Privacy is an amorphous concept. With its historical roots dug firmly in the dirt of philosophical discussion, its underpinnings stretch back thousands of years. The advent of the information era, coaxed by the explosive proliferation of the internet, has precipitated a gradual recognition that the line between the private and public realms is blurring. Our modern society is founded on an altogether all-encompassing system of electronic communications. Some of these communications are public, while others are not. Both are vulnerable to misappropriation and misuse, which begs an obvious question: to what length should such communications be protected from exploitation by another?
Enter the case of Jane Doe 464533 v D(N),1 in which the Ontario Superior Court of Justice faced this question with respect to private communications head on and delivered a decisive verdict: the common law can and must be used to address the risks associated with our society’s growing dependence on technology. On this basis, the Court ruled that introducing the tort of “public disclosure of private facts” accomplishes this goal, compensating vulnerable individuals for the unwanted and unjustified use of their privateinformation by another.
The Facts: the Unauthorized Dissemination of Sexually Explicit Content
In Jane Doe, the female plaintiff had been in a romantic relationship with the male defendant during their final year of high school. The couple’s relationship ended prior to the plaintiff’s enrolment in university. However, as the plaintiff transitioned into this new phase of her education, her relationship with the defendant lingered, eventually culminating in repeated requests by the defendant that the plaintiff make him a sexually explicit video. After consistent reassurances by the defendant that he would keep the video completely private, the plaintiff finally gave in to his request. Upon receiving the video, the defendant proceeded to immediately post it online. It remained online for a number of weeks before being removed.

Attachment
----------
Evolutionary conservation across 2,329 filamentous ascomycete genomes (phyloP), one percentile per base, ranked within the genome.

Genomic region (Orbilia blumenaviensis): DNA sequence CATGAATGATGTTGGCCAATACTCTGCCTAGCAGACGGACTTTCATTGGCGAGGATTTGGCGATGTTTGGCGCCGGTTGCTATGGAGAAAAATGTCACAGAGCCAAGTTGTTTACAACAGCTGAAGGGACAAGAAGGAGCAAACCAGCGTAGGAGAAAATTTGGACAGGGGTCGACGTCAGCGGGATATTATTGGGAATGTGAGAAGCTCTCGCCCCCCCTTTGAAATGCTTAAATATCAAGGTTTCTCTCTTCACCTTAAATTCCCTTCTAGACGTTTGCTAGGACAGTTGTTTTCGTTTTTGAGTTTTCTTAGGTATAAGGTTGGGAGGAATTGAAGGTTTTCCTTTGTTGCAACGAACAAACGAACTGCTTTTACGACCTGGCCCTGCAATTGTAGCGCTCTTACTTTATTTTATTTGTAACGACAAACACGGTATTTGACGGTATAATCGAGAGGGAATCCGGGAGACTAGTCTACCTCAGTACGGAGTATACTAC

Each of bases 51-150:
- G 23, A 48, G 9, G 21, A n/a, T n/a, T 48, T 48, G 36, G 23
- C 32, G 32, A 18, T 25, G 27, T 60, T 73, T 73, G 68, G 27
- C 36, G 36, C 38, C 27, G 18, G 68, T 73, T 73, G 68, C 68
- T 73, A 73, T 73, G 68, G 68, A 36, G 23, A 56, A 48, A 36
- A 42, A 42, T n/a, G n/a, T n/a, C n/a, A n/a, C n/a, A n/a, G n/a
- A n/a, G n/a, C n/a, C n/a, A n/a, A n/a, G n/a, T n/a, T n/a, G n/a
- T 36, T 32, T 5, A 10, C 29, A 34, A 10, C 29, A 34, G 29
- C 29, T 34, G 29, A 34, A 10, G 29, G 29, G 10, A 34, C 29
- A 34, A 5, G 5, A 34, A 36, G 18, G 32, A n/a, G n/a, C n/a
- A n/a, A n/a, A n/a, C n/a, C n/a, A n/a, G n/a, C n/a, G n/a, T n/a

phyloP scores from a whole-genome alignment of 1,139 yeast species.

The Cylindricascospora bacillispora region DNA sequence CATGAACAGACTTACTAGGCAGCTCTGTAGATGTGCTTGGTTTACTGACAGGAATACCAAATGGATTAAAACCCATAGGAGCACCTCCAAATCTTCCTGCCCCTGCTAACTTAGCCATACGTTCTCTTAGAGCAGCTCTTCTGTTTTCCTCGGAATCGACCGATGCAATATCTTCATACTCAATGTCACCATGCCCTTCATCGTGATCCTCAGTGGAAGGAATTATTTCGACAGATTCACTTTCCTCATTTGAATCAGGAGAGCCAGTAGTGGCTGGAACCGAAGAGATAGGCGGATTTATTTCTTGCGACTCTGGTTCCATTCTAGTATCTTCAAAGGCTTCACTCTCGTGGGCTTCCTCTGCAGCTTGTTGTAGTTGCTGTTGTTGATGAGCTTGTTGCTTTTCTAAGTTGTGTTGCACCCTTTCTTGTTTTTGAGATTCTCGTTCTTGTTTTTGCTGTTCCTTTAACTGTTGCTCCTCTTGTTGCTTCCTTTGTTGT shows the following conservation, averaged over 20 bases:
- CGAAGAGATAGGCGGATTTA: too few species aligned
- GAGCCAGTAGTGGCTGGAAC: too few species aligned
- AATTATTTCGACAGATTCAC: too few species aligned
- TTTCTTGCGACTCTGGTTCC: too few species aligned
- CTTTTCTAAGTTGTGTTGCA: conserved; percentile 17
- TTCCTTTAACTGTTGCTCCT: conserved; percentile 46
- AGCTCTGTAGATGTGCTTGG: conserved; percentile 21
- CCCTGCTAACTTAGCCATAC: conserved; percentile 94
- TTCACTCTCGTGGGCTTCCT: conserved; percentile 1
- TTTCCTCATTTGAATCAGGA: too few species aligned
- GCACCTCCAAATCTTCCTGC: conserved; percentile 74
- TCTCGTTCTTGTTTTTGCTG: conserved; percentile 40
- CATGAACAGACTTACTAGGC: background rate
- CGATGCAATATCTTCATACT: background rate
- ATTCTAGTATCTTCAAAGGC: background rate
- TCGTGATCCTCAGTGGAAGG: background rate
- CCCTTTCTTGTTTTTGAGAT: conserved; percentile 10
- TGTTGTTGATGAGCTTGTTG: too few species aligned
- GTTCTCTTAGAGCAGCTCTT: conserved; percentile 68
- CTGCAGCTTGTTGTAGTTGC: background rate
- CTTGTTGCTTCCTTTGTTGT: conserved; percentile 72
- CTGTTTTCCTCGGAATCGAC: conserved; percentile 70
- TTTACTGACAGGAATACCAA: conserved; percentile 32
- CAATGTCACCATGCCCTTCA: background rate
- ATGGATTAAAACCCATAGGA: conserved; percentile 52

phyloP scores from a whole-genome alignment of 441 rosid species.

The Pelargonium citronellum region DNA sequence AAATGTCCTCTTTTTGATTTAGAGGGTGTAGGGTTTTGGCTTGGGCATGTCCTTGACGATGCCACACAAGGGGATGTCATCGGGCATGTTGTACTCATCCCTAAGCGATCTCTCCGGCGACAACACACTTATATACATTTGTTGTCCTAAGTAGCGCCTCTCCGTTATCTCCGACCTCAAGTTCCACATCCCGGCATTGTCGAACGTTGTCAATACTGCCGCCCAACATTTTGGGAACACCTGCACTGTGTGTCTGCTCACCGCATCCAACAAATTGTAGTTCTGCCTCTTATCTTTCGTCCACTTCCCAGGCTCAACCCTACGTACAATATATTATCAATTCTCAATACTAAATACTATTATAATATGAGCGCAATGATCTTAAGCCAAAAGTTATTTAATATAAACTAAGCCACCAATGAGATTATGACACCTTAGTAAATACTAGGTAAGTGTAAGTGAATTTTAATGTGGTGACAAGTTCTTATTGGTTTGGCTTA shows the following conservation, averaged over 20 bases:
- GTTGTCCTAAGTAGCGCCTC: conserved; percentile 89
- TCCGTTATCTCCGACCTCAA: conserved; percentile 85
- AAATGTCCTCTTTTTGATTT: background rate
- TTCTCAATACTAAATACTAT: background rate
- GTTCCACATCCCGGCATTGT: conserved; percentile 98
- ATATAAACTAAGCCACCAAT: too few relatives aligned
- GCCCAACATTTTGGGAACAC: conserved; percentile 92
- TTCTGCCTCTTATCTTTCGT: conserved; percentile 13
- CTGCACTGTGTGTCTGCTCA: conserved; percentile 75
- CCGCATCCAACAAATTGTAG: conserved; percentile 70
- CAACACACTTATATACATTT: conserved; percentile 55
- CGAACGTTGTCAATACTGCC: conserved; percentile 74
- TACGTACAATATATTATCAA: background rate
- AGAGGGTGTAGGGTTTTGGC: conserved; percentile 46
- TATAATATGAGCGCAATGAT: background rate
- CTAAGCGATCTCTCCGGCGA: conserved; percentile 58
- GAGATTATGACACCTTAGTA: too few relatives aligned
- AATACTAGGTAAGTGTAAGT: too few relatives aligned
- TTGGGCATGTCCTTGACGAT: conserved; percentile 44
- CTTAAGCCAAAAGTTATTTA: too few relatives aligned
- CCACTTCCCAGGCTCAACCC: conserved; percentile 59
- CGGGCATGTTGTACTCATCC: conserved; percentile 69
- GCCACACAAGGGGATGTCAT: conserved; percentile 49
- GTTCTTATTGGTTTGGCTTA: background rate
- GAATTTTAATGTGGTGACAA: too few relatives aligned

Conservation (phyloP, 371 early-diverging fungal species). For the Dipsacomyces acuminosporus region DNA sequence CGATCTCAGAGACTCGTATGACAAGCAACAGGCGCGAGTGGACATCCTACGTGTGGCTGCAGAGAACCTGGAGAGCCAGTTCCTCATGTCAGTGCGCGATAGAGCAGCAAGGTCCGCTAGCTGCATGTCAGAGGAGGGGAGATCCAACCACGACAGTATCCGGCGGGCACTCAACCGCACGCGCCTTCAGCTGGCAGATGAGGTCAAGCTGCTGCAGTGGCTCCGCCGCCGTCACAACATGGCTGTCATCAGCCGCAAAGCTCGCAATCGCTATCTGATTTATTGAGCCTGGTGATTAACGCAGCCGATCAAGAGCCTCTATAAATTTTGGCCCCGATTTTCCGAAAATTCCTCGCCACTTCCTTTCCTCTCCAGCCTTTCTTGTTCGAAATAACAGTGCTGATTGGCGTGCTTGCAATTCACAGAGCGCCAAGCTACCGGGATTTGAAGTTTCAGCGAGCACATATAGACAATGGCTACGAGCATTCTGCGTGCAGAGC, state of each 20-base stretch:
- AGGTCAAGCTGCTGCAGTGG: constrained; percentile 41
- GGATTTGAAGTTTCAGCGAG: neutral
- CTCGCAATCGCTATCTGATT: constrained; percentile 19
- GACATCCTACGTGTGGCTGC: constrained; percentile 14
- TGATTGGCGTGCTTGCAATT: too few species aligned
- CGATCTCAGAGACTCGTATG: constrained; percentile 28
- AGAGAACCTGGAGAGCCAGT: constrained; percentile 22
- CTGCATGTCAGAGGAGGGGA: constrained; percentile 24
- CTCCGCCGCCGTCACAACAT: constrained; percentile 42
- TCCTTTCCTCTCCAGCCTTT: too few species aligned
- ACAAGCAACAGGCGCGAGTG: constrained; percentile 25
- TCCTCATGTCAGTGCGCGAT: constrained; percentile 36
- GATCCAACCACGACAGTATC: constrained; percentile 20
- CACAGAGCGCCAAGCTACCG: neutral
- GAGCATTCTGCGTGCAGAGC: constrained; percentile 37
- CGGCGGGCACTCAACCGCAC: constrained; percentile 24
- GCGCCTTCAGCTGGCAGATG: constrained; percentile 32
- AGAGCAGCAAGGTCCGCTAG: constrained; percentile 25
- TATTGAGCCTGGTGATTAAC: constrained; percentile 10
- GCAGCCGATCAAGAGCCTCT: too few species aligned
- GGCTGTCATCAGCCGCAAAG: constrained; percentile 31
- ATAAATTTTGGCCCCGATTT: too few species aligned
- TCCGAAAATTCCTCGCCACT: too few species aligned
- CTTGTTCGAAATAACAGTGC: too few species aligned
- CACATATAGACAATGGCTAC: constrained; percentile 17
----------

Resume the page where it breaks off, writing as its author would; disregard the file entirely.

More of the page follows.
The plaintiff sank into a severe depressive state when she learned of the video’s online presence and brought a claim against the defendant seeking damages and injunctive relief. The defendant chose not to oppose the proceedings.
Bridging a Gap: the Need to Recognize a Novel Tort for the Public Disclosure of Private Facts
Until Jane Doe was delivered on January 12th, 2016, the state of privacy law in Canada remained significantly underdeveloped. In 2012, the case of Jones v Tsige2 established, for the first time in Canadian law, a common law tort relating to invasion of privacy, referred to by the Court of Appeal as “intrusion upon seclusion”. The tort of intrusion upon seclusion relates to instances wherein a defendant intentionally intrudes, physically or otherwise, upon the seclusion of another or his/her private affairs or concerns, assuming the invasion would be highly offensive to a reasonable person. By virtue of the Court of Appeal’s explicit use of the term “intrusion”,the tort of intrusion upon seclusion requires that there must be something in the nature of prying or meddling committed by a defendant in order for the cause of action to be made out. Therefore,the tort was unhelpful for the plaintiff in Jane Doe given that she had willingly provided the video to the defendant.
Still, the Court of Appeal in Jones recognized that other factual scenarios may support the adoption of novel grounds upon which torts relating to invasion of privacy could develop, identifying a number of separate prospective torts connected by a common theme and name– that is, privacy. It was on this basis that the Court in Jane Doe justified the formal recognition at law of a novel tort for public disclosure of private facts, a decision guided by the egregious conduct of the Defendant in conjunction with the obvious inability of the common law to come to the aid of the Plaintiff. The precise formulation of the test to be applied is as follows: